Byrne: Some apprenticeships more difficult than Oxford

Shadow business minister Liam Byrne is to say that it is almost three times more difficult to win a Rolls-Royce apprenticeship than a place at Oxford.

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Labour: Choice for 'frustrated companies and workers'

The party says applicants are now two-and-a-half times more likely to get into Cambridge than on to the BAE apprenticeship scheme, and that young people have a greater chance of achieving a first-class degree than securing a spot on the Jaguar Land Rover scheme.

Young people today want a real choice of earn-while-you-learn routes to degree level professional and technical skills, the sorts of skills that unlock chances as an engineer, an accountant or a para-legal.

Today we have frustrated companies and we have frustrated workers.

We need a new way forward.

A path that's pro-company and pro-worker.

Today it's incredibly difficult to take an apprenticeship or college route to degree level professional and technical skills.

Just 2% of apprentices are given the chance to study to degree level each year. None of our competitors are making the same mistakes.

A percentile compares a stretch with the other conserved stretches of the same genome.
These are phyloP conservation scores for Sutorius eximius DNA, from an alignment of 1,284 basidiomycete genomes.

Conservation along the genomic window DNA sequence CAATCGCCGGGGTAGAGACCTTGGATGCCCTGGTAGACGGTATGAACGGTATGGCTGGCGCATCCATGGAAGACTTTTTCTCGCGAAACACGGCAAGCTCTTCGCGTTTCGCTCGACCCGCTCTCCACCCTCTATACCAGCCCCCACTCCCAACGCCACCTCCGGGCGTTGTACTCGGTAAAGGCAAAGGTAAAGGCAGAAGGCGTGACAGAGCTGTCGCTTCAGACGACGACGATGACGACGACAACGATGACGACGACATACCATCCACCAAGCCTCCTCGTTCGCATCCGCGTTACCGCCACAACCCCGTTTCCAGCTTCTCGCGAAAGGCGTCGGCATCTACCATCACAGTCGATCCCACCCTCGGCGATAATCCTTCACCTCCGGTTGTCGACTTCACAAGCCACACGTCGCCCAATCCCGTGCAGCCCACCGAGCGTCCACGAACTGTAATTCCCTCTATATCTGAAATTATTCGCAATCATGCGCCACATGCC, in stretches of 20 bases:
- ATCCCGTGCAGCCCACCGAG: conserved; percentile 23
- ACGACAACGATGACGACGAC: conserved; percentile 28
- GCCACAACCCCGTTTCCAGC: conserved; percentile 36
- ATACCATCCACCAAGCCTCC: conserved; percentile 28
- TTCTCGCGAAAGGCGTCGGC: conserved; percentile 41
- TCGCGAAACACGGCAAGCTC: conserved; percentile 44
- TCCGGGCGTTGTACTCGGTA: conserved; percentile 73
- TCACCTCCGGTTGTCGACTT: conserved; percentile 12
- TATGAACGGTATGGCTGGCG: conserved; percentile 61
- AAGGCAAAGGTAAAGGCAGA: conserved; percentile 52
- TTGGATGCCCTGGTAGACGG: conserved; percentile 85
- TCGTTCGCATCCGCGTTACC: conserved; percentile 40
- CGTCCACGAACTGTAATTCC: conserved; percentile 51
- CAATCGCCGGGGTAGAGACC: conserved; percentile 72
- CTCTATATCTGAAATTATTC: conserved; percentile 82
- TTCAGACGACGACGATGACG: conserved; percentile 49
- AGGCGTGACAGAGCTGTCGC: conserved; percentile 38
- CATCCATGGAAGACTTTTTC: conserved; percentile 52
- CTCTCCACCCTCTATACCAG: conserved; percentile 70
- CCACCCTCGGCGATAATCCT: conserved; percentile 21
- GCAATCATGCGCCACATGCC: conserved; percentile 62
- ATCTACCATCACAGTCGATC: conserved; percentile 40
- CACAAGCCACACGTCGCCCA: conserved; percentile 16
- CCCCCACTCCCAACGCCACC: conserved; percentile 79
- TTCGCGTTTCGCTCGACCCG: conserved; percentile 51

– Shadow business minister Liam Byrne

At City of Westminster College, Mr Byrne will say a Labour government would give employers more control over the standards and assessment criteria for training, and task combined local authorities and enterprise partnerships with drawing up the commissioning strategy for adult skills in their area.

Byrne: Some apprenticeships more difficult than Oxford

Shadow business minister Liam Byrne is to say that it is almost three times more difficult to win a Rolls-Royce apprenticeship than a place at Oxford.

Byrne: Some apprenticeships more difficult than Oxford Credit: PA

In a speech outlining the need to create a better vocational track to degree level professional and technical skills, he will pledge a "new way forward" that is "pro-company and pro-worker".

Labour claims securing an apprenticeship is now twice as hard as getting a place at university.

According to figures obtained from the Department for Business, Innovation and Skills, the number of apprenticeship starts by under-25s has fallen by more than 11,000 under the coalition Government.

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